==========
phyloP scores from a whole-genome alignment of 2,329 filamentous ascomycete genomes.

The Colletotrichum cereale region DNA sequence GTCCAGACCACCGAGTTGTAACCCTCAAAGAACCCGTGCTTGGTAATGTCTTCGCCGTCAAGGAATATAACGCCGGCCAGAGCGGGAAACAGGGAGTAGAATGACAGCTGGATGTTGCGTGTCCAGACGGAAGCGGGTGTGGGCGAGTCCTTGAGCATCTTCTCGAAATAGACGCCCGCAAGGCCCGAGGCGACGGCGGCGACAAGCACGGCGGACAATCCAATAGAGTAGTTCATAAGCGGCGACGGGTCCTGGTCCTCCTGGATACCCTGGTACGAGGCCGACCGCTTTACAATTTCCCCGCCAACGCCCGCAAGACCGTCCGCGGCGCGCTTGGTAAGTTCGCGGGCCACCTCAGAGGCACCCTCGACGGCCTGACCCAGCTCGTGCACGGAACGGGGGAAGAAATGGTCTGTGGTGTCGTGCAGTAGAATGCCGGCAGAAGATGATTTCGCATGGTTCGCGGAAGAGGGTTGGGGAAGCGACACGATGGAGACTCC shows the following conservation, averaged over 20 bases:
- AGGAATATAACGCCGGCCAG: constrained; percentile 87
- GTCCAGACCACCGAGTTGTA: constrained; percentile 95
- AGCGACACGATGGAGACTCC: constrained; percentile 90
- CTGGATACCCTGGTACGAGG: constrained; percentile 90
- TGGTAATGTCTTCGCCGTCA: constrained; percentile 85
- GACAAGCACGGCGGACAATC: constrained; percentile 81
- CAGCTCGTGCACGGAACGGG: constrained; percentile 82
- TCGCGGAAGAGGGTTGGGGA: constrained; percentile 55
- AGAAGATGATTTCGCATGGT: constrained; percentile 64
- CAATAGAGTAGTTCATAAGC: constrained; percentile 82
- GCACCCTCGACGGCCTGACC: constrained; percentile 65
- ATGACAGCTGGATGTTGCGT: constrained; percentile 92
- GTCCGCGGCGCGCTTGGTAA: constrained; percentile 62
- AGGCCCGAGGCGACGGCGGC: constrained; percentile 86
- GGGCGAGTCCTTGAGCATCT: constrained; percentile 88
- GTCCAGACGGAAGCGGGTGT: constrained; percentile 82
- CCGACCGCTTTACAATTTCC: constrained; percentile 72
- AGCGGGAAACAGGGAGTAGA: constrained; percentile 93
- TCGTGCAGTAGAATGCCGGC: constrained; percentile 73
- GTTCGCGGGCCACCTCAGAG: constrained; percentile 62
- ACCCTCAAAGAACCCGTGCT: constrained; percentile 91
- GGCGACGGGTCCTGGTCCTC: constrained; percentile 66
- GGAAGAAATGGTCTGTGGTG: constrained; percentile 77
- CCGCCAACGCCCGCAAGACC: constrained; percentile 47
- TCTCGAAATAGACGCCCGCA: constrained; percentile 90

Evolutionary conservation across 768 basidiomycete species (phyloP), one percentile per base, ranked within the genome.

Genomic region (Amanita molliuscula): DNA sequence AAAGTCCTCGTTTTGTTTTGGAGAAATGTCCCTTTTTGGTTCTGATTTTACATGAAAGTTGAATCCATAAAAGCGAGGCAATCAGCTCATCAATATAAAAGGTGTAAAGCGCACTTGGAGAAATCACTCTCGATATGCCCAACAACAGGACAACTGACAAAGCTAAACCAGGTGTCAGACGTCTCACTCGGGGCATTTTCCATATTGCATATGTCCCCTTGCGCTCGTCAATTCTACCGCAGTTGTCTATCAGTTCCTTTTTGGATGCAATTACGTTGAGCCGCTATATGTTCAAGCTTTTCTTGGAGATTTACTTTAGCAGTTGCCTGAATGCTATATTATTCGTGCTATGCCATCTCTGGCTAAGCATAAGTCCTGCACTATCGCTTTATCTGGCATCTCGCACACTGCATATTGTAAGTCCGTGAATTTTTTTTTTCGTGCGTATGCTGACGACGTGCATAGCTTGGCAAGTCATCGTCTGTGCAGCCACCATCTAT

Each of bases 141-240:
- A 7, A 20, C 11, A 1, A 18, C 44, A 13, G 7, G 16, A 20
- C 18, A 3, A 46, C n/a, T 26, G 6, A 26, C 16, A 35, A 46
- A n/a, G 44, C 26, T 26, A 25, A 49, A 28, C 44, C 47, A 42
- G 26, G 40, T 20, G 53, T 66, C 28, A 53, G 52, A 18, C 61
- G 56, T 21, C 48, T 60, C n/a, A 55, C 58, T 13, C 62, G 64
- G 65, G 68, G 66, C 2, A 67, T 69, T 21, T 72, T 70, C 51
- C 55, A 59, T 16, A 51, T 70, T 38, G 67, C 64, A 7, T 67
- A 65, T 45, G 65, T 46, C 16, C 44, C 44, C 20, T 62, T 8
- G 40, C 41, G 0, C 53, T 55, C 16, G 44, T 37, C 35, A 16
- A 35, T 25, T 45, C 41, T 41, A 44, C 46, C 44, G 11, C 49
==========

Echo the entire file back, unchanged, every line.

phyloP scores from a whole-genome alignment of 2,329 filamentous ascomycete genomes.

The Colletotrichum cereale region DNA sequence GTCCAGACCACCGAGTTGTAACCCTCAAAGAACCCGTGCTTGGTAATGTCTTCGCCGTCAAGGAATATAACGCCGGCCAGAGCGGGAAACAGGGAGTAGAATGACAGCTGGATGTTGCGTGTCCAGACGGAAGCGGGTGTGGGCGAGTCCTTGAGCATCTTCTCGAAATAGACGCCCGCAAGGCCCGAGGCGACGGCGGCGACAAGCACGGCGGACAATCCAATAGAGTAGTTCATAAGCGGCGACGGGTCCTGGTCCTCCTGGATACCCTGGTACGAGGCCGACCGCTTTACAATTTCCCCGCCAACGCCCGCAAGACCGTCCGCGGCGCGCTTGGTAAGTTCGCGGGCCACCTCAGAGGCACCCTCGACGGCCTGACCCAGCTCGTGCACGGAACGGGGGAAGAAATGGTCTGTGGTGTCGTGCAGTAGAATGCCGGCAGAAGATGATTTCGCATGGTTCGCGGAAGAGGGTTGGGGAAGCGACACGATGGAGACTCC shows the following conservation, averaged over 20 bases:
- AGGAATATAACGCCGGCCAG: constrained; percentile 87
- GTCCAGACCACCGAGTTGTA: constrained; percentile 95
- AGCGACACGATGGAGACTCC: constrained; percentile 90
- CTGGATACCCTGGTACGAGG: constrained; percentile 90
- TGGTAATGTCTTCGCCGTCA: constrained; percentile 85
- GACAAGCACGGCGGACAATC: constrained; percentile 81
- CAGCTCGTGCACGGAACGGG: constrained; percentile 82
- TCGCGGAAGAGGGTTGGGGA: constrained; percentile 55
- AGAAGATGATTTCGCATGGT: constrained; percentile 64
- CAATAGAGTAGTTCATAAGC: constrained; percentile 82
- GCACCCTCGACGGCCTGACC: constrained; percentile 65
- ATGACAGCTGGATGTTGCGT: constrained; percentile 92
- GTCCGCGGCGCGCTTGGTAA: constrained; percentile 62
- AGGCCCGAGGCGACGGCGGC: constrained; percentile 86
- GGGCGAGTCCTTGAGCATCT: constrained; percentile 88
- GTCCAGACGGAAGCGGGTGT: constrained; percentile 82
- CCGACCGCTTTACAATTTCC: constrained; percentile 72
- AGCGGGAAACAGGGAGTAGA: constrained; percentile 93
- TCGTGCAGTAGAATGCCGGC: constrained; percentile 73
- GTTCGCGGGCCACCTCAGAG: constrained; percentile 62
- ACCCTCAAAGAACCCGTGCT: constrained; percentile 91
- GGCGACGGGTCCTGGTCCTC: constrained; percentile 66
- GGAAGAAATGGTCTGTGGTG: constrained; percentile 77
- CCGCCAACGCCCGCAAGACC: constrained; percentile 47
- TCTCGAAATAGACGCCCGCA: constrained; percentile 90

Evolutionary conservation across 768 basidiomycete species (phyloP), one percentile per base, ranked within the genome.

Genomic region (Amanita molliuscula): DNA sequence AAAGTCCTCGTTTTGTTTTGGAGAAATGTCCCTTTTTGGTTCTGATTTTACATGAAAGTTGAATCCATAAAAGCGAGGCAATCAGCTCATCAATATAAAAGGTGTAAAGCGCACTTGGAGAAATCACTCTCGATATGCCCAACAACAGGACAACTGACAAAGCTAAACCAGGTGTCAGACGTCTCACTCGGGGCATTTTCCATATTGCATATGTCCCCTTGCGCTCGTCAATTCTACCGCAGTTGTCTATCAGTTCCTTTTTGGATGCAATTACGTTGAGCCGCTATATGTTCAAGCTTTTCTTGGAGATTTACTTTAGCAGTTGCCTGAATGCTATATTATTCGTGCTATGCCATCTCTGGCTAAGCATAAGTCCTGCACTATCGCTTTATCTGGCATCTCGCACACTGCATATTGTAAGTCCGTGAATTTTTTTTTTCGTGCGTATGCTGACGACGTGCATAGCTTGGCAAGTCATCGTCTGTGCAGCCACCATCTAT

Each of bases 141-240:
- A 7, A 20, C 11, A 1, A 18, C 44, A 13, G 7, G 16, A 20
- C 18, A 3, A 46, C n/a, T 26, G 6, A 26, C 16, A 35, A 46
- A n/a, G 44, C 26, T 26, A 25, A 49, A 28, C 44, C 47, A 42
- G 26, G 40, T 20, G 53, T 66, C 28, A 53, G 52, A 18, C 61
- G 56, T 21, C 48, T 60, C n/a, A 55, C 58, T 13, C 62, G 64
- G 65, G 68, G 66, C 2, A 67, T 69, T 21, T 72, T 70, C 51
- C 55, A 59, T 16, A 51, T 70, T 38, G 67, C 64, A 7, T 67
- A 65, T 45, G 65, T 46, C 16, C 44, C 44, C 20, T 62, T 8
- G 40, C 41, G 0, C 53, T 55, C 16, G 44, T 37, C 35, A 16
- A 35, T 25, T 45, C 41, T 41, A 44, C 46, C 44, G 11, C 49